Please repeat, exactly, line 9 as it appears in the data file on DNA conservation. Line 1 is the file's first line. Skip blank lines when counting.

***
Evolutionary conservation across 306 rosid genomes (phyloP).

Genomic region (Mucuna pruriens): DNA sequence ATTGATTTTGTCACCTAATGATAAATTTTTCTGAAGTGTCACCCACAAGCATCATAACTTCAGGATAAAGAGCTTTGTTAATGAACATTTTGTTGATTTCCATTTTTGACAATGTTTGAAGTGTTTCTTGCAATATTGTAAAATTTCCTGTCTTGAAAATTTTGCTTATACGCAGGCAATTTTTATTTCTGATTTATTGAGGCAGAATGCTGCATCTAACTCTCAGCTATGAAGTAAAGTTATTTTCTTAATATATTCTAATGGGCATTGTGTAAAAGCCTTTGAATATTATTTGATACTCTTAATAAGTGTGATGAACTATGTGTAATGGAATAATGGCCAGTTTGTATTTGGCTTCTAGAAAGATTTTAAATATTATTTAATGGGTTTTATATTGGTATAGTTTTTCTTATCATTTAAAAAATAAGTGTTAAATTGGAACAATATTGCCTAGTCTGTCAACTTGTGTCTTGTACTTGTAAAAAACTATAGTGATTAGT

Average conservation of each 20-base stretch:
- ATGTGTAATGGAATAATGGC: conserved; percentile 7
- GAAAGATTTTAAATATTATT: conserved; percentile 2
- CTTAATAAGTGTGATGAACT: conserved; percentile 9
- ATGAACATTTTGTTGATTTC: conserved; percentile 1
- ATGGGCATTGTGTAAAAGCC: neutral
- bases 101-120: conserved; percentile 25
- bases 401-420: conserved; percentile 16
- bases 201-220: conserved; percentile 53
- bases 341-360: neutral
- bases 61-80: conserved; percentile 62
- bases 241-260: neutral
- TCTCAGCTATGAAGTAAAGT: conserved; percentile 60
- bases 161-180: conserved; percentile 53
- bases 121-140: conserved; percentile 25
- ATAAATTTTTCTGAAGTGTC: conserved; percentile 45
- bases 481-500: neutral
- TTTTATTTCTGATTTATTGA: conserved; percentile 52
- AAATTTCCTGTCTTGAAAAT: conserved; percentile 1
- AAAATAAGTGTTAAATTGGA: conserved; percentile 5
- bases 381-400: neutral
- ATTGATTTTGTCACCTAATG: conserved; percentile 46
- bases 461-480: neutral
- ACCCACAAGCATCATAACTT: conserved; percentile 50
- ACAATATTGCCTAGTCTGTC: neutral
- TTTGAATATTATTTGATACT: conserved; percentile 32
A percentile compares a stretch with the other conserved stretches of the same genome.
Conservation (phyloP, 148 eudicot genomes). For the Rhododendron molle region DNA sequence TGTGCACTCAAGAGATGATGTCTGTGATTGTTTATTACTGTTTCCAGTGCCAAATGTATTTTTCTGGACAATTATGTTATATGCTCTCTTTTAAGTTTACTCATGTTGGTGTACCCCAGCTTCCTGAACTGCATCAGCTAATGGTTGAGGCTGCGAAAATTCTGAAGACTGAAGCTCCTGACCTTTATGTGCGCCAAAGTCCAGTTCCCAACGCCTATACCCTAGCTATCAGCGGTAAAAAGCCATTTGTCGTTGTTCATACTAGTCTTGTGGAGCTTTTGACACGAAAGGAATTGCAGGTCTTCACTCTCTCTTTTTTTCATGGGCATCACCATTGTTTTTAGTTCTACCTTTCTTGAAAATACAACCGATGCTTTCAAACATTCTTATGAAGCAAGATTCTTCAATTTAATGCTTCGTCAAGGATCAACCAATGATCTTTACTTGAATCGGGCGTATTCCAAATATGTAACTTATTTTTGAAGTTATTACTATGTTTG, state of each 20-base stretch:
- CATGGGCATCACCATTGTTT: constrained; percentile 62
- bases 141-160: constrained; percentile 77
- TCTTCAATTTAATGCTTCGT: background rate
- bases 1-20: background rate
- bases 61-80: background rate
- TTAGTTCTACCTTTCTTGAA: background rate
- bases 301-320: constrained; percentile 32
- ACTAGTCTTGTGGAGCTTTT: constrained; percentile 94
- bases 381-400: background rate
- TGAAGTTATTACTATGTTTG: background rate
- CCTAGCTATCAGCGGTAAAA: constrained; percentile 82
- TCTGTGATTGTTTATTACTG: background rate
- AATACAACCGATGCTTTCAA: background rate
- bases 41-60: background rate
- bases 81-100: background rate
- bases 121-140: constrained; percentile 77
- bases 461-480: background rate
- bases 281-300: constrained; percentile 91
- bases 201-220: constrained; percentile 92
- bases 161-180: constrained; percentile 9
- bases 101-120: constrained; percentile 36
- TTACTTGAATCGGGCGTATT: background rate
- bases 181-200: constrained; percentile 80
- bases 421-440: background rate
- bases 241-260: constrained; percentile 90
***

- bases 101-120: conserved; percentile 25